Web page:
For more than four decades, a massive coal power plant sat on the shore of Lake Ontario in the Toronto suburb of Mississauga, with hulking towers that were visible from miles away. In 2005, the government shut down the plant to reduce emissions. Now, the area is being reimagined as a 15-minute city.
The former coal plant was called Lakeview Generating Station, a somewhat ironic name given that it blocked residents from reaching the waterfront and obstructed views of the lake. “It cut the community off from access to this part of the waterfront for decades,” says Brian Sutherland, vice president of development at Argo Development Corporation, the company leading the redevelopment of the area. “And smog days were a regular occurrence in this area of Mississauga due to the coal-burning power plant itself.”
Initially, the government considered replacing the old infrastructure with a somewhat less-polluting gas-fired power plant. But people in the community pushed for more. “There were a lot of grassroots community efforts that really resisted and had a more ambitious vision for what the waterfront could be here, toward a mixed-use, sustainable waterfront community,” Sutherland says. The city started to work on that vision, and in 2017, put out an open call for bids to buy the property. A coalition of companies led by Argo won the bid, got city council approval for a master plan in 2019, and last week, got approval for development applications for the sustainable neighborhood, called Lakeview Village.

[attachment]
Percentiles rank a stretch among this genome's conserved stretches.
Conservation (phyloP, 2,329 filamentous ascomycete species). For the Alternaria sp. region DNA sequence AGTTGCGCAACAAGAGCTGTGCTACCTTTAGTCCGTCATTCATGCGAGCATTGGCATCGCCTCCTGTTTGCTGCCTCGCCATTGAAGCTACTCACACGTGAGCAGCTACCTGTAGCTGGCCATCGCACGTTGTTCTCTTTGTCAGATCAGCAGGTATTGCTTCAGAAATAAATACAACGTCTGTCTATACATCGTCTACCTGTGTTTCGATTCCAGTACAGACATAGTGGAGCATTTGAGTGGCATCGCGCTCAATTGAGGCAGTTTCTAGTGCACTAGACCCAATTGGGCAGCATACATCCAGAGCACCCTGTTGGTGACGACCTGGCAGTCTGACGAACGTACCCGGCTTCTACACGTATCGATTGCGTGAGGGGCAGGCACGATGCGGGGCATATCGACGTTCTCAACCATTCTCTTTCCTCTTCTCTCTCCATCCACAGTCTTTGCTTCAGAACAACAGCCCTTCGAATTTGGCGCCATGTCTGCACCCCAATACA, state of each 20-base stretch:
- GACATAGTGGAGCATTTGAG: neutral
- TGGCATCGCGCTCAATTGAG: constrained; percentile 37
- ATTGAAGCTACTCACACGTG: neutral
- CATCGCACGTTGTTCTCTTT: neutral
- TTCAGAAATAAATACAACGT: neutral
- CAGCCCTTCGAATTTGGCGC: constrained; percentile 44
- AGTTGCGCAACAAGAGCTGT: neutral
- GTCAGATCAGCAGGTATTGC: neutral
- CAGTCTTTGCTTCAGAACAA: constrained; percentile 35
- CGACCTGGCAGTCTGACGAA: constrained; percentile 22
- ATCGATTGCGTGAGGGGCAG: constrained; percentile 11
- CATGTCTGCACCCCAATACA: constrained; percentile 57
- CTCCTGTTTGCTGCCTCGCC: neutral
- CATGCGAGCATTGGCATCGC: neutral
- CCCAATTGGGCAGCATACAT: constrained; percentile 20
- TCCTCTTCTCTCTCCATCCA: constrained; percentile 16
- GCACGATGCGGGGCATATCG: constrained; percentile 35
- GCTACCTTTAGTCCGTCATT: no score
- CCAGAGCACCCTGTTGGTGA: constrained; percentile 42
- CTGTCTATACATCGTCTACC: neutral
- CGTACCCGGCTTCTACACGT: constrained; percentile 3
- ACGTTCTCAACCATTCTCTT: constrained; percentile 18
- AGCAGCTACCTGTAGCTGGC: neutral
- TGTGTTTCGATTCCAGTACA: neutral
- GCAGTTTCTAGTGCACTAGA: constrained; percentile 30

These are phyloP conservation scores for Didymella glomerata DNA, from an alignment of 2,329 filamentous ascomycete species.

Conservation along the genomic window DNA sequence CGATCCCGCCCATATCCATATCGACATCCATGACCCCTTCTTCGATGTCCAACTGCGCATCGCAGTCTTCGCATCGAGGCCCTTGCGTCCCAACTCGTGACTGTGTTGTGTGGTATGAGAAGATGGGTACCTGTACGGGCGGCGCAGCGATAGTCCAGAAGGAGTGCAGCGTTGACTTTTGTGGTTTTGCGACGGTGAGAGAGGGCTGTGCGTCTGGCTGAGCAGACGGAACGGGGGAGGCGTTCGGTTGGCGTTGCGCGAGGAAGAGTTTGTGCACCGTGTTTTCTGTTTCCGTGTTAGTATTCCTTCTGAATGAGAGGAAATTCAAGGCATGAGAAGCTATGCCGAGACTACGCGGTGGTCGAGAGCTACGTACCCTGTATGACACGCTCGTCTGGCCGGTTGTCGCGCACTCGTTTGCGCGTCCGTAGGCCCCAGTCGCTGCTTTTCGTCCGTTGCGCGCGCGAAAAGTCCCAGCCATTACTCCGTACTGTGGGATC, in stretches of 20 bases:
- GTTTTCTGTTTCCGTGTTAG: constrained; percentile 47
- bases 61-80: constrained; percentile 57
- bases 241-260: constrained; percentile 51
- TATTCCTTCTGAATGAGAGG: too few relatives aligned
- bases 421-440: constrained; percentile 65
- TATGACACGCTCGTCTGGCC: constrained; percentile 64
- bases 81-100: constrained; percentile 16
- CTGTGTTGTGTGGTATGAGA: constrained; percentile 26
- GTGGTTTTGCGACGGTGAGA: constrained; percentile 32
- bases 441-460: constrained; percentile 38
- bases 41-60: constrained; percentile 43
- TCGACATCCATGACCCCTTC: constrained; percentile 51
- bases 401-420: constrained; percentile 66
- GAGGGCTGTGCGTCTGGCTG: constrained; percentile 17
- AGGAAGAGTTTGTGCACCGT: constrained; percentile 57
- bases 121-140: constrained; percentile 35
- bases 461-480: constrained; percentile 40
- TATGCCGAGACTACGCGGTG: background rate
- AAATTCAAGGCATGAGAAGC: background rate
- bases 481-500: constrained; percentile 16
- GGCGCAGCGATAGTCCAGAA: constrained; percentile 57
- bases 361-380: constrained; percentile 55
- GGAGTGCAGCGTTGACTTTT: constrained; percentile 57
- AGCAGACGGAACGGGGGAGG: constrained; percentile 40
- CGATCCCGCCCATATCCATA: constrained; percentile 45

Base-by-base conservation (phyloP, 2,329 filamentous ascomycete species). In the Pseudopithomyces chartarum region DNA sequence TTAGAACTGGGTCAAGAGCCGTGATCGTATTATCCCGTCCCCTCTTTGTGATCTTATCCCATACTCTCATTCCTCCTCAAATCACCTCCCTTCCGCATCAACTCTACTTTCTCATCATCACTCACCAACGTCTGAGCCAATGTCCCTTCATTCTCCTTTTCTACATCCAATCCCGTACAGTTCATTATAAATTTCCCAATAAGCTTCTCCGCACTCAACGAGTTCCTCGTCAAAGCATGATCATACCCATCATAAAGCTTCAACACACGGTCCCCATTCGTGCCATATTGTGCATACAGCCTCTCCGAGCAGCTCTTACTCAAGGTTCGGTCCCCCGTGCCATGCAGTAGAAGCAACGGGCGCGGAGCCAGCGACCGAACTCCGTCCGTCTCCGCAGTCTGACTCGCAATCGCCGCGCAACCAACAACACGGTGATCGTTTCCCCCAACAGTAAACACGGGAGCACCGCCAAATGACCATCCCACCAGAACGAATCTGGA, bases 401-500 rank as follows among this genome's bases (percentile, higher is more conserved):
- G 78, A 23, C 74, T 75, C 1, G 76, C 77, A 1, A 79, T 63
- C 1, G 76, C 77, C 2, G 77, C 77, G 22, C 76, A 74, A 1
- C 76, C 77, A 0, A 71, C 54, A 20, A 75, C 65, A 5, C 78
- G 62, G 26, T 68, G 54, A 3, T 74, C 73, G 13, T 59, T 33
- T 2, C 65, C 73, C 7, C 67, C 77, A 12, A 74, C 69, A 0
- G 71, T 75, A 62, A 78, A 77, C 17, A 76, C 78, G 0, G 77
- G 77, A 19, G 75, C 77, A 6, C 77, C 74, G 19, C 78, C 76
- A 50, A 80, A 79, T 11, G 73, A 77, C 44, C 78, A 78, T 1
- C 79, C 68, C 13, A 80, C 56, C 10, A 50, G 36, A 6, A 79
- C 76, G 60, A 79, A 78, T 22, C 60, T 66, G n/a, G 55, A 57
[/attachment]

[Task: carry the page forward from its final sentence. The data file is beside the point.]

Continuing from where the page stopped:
The design is centered around the 15-minute city, the idea that people should live within a 15-minute walk or bike ride from most of their daily errands. The streets are designed to prioritize walking and biking, and a new bike trail along the waterfront will connect to another path that leads directly to Toronto. A metro station is within walking distance. A new innovation district on the site plans to create 9,000 local jobs, so many people living in the new neighborhood’s 8,000 housing units can walk only blocks to work. Retail stores on the site will provide local shopping. The property will have new park space—including a stream that will be uncovered after being buried underground, bringing back fish habitat—and sits adjacent to a new coastal conservation area that is being constructed on the edge of the lake using concrete excavated from the foundation of the former coal plant. “We’ve managed to create a place that is not just a bedroom community,” says Sutherland.
The designers are exploring the use of a district heating system that runs on waste heat from a neighboring wastewater treatment plant, so all of the buildings in the neighborhood can be heated and cooled without gas furnaces or air conditioners. The neighborhood also may use an automated trash collection system that sucks recycling, compostables, and trash into an underground pipe that leads to a central facility. “It’s an incredibly clean, efficient way of dealing with waste disposal,” he says. The developers saw a similar system in use in Sweden, where it helped maximize recycling rates. It also helps keep streets cleaner and plastic trash out of the water, since the outdoor bins in park areas can automatically empty themselves when full.
The first parks on the site may be completed by 2025, and some of the first residents may begin moving into housing in 2025 or 2026, though the total area may take 10 to 15 years to fully develop and transform. It’s one of several approaches to finding new use for former coal plants. Another coal plant not far away, on Lake Erie, is now a massive solar farm.